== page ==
The open valley of the dam site and its granite bedrock proved to be the ideal topographical and geological conditions for the construction of the dam.
As with many such projects, there was widescale Western scrutiny and controversy over the proposals. Environmentalists and human rights campaigners were both vocal in their criticism of the resettlement plan. Archeologists, too, had their concerns and balked at the submergence of a large number of historical sites. Many others were saddened at the potential loss of some of the world's finest scenery.
Despite the avalanche of largely Western criticism, the corporation believes the social benefits of the project far outweigh any of its disadvantages.
The dam has now boosted safety levels for residents living along the Yangtze River. The Yangtze's notorious floods have been recorded for thousands of years and have claimed more than 1 million lives in the past century alone.
Although the Three Gorges Dam reservoir does not have the largest volume in the world, its reserved flood control capacity can help reduce flood peaks by between 27,000 and 33,000 cubic meters per second, the highest level for any water conservancy project in the world.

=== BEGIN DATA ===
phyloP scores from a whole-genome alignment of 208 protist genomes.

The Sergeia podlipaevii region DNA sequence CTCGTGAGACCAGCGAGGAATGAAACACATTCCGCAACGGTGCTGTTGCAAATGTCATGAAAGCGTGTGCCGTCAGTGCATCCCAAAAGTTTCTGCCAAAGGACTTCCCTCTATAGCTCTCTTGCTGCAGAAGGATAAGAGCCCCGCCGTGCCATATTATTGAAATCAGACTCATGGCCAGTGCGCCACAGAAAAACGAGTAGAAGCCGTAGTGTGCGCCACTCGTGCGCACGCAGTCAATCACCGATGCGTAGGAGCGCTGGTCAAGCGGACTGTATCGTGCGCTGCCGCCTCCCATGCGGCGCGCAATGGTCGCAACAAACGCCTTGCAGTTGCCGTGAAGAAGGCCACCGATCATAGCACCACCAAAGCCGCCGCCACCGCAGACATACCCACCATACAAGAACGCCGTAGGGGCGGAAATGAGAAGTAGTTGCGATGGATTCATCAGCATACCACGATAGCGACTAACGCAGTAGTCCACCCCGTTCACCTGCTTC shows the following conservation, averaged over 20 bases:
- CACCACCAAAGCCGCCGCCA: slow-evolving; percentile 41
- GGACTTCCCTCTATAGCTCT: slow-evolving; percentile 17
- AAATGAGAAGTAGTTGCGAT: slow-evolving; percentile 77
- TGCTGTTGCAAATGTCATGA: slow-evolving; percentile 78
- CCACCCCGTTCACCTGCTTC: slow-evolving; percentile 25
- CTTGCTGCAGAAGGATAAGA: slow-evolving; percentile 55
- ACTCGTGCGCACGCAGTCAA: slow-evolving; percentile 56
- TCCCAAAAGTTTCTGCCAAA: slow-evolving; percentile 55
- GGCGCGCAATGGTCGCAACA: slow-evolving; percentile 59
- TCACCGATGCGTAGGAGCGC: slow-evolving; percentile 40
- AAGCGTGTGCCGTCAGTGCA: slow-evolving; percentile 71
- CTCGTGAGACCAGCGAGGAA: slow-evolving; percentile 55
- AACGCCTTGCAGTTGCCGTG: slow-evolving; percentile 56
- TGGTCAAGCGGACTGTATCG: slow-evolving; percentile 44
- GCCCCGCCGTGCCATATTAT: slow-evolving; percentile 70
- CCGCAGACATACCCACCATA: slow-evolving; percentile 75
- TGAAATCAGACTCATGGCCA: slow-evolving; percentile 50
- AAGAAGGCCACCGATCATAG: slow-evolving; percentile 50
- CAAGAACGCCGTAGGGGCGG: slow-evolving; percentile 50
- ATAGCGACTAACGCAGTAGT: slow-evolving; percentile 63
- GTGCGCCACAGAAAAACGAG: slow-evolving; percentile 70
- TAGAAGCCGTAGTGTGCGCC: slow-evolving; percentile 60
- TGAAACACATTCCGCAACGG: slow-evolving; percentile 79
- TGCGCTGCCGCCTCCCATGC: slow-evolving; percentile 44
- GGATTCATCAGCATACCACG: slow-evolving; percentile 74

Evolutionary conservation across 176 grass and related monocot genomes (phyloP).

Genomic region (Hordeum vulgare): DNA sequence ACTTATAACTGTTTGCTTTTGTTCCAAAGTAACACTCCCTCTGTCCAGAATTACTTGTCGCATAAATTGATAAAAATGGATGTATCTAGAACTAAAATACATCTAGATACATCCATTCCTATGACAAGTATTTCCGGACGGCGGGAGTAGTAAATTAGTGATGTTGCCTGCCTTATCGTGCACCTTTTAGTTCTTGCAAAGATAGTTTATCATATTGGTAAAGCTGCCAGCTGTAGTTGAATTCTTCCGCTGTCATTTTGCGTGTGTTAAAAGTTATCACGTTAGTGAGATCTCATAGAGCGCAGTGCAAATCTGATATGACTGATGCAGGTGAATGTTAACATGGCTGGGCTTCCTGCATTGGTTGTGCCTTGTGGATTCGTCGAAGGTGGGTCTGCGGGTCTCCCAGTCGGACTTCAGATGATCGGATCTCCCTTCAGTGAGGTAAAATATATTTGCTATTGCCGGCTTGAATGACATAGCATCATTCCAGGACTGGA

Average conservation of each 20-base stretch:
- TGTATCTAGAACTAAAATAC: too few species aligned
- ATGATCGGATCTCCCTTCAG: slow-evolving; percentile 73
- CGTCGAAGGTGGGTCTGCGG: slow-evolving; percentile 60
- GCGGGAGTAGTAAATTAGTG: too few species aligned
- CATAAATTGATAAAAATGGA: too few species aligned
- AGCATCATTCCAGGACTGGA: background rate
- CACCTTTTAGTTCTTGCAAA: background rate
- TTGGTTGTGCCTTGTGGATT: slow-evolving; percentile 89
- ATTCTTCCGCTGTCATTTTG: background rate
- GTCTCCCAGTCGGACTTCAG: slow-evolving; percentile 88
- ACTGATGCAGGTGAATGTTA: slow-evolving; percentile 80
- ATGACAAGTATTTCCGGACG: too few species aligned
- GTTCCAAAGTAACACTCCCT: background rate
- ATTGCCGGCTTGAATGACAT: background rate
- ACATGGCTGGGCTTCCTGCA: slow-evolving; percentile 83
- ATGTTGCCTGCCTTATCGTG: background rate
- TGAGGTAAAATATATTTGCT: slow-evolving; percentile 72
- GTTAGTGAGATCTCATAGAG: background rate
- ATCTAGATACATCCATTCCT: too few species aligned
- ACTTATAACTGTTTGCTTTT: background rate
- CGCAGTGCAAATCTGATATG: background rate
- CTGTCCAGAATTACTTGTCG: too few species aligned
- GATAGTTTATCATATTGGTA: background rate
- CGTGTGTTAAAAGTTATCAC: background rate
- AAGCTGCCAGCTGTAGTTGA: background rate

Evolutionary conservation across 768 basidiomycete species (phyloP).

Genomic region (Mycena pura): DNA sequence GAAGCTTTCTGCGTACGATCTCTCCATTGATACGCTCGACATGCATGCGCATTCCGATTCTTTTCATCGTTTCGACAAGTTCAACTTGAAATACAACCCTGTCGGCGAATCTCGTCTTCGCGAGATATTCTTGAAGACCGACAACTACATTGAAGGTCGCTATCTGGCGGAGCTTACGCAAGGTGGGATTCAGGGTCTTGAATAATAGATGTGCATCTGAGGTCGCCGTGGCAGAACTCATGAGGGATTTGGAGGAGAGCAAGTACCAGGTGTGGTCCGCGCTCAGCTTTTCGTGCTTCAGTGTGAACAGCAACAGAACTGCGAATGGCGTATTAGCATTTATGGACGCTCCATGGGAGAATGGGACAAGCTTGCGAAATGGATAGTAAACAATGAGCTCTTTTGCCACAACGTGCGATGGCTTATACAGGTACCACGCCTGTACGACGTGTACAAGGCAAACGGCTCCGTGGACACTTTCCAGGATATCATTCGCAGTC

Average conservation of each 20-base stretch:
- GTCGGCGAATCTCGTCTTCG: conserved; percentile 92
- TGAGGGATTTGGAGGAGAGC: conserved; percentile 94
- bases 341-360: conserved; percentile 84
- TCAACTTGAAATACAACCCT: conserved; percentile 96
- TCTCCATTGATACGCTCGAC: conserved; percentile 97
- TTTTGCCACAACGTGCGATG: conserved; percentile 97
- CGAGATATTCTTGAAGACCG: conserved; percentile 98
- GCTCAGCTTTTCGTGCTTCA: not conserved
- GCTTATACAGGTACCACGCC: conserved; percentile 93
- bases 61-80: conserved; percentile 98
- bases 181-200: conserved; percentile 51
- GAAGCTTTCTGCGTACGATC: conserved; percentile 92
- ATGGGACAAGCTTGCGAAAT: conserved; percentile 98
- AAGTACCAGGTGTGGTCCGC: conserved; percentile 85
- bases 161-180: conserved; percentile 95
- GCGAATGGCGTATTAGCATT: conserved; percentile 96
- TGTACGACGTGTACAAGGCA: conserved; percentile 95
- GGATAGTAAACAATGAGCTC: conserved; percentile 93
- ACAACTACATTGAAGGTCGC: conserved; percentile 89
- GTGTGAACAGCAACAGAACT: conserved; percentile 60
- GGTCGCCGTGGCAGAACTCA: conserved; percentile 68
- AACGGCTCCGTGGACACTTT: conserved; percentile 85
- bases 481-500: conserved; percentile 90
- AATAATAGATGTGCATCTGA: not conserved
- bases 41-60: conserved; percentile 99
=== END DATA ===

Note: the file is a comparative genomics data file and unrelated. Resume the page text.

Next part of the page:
The flood control standard of the middle and lower reaches of the Yangtze, especially the Jingjiang Section, has been hugely upgraded - from the likelihood of there being just one flood every 10 years to there just being one every hundred years. Some 15 million people and 1.5 million hectares of farmland in the Jianghan Plain are now safe from the threat of floods and the subsequent carnage they leave in their wake.
The reservoir, its engineers say, will now enable 10,000-ton ocean-going freighters to sail directly into the nation's interior for six months of the year, opening access for a region with abundant agricultural and manufactured products.
Officials hope the combination of inexpensive electricity and cheap river transportation will attract increased international investment - making Chongqing, one of the cities sited by the reservoir, a major business center in the future.
Source: China Daily